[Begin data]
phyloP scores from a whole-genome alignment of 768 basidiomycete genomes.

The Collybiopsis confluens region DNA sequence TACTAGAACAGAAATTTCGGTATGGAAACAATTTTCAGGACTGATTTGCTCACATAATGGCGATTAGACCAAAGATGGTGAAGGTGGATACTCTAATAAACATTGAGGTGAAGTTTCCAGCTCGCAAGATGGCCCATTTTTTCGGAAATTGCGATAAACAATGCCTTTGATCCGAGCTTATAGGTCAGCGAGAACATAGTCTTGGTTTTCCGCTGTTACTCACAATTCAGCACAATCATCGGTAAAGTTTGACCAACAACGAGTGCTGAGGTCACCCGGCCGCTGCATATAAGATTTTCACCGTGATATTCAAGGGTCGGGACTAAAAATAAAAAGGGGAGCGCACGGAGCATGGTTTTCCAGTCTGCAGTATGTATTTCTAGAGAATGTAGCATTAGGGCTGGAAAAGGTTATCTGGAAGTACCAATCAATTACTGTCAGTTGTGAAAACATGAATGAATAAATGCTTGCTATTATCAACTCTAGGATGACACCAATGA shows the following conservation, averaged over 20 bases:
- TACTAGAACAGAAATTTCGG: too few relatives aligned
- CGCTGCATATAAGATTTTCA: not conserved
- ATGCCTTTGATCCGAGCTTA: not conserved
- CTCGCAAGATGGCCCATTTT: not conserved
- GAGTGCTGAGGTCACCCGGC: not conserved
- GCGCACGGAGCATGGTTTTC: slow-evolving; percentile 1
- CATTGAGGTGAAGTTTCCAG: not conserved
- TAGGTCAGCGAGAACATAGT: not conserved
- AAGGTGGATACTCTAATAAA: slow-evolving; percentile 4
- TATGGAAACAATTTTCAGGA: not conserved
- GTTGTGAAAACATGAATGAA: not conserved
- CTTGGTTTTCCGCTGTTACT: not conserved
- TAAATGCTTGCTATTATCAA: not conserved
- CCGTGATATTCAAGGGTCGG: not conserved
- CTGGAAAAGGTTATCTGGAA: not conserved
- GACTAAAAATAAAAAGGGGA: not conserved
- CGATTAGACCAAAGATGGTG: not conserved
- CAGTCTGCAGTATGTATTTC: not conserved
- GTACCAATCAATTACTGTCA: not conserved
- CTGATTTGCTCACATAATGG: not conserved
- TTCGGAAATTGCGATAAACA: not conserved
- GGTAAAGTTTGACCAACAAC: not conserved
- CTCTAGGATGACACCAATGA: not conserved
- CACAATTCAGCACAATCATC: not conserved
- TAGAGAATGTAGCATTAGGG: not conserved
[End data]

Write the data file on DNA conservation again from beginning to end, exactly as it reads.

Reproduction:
phyloP scores from a whole-genome alignment of 768 basidiomycete genomes.

The Collybiopsis confluens region DNA sequence TACTAGAACAGAAATTTCGGTATGGAAACAATTTTCAGGACTGATTTGCTCACATAATGGCGATTAGACCAAAGATGGTGAAGGTGGATACTCTAATAAACATTGAGGTGAAGTTTCCAGCTCGCAAGATGGCCCATTTTTTCGGAAATTGCGATAAACAATGCCTTTGATCCGAGCTTATAGGTCAGCGAGAACATAGTCTTGGTTTTCCGCTGTTACTCACAATTCAGCACAATCATCGGTAAAGTTTGACCAACAACGAGTGCTGAGGTCACCCGGCCGCTGCATATAAGATTTTCACCGTGATATTCAAGGGTCGGGACTAAAAATAAAAAGGGGAGCGCACGGAGCATGGTTTTCCAGTCTGCAGTATGTATTTCTAGAGAATGTAGCATTAGGGCTGGAAAAGGTTATCTGGAAGTACCAATCAATTACTGTCAGTTGTGAAAACATGAATGAATAAATGCTTGCTATTATCAACTCTAGGATGACACCAATGA shows the following conservation, averaged over 20 bases:
- TACTAGAACAGAAATTTCGG: too few relatives aligned
- CGCTGCATATAAGATTTTCA: not conserved
- ATGCCTTTGATCCGAGCTTA: not conserved
- CTCGCAAGATGGCCCATTTT: not conserved
- GAGTGCTGAGGTCACCCGGC: not conserved
- GCGCACGGAGCATGGTTTTC: slow-evolving; percentile 1
- CATTGAGGTGAAGTTTCCAG: not conserved
- TAGGTCAGCGAGAACATAGT: not conserved
- AAGGTGGATACTCTAATAAA: slow-evolving; percentile 4
- TATGGAAACAATTTTCAGGA: not conserved
- GTTGTGAAAACATGAATGAA: not conserved
- CTTGGTTTTCCGCTGTTACT: not conserved
- TAAATGCTTGCTATTATCAA: not conserved
- CCGTGATATTCAAGGGTCGG: not conserved
- CTGGAAAAGGTTATCTGGAA: not conserved
- GACTAAAAATAAAAAGGGGA: not conserved
- CGATTAGACCAAAGATGGTG: not conserved
- CAGTCTGCAGTATGTATTTC: not conserved
- GTACCAATCAATTACTGTCA: not conserved
- CTGATTTGCTCACATAATGG: not conserved
- TTCGGAAATTGCGATAAACA: not conserved
- GGTAAAGTTTGACCAACAAC: not conserved
- CTCTAGGATGACACCAATGA: not conserved
- CACAATTCAGCACAATCATC: not conserved
- TAGAGAATGTAGCATTAGGG: not conserved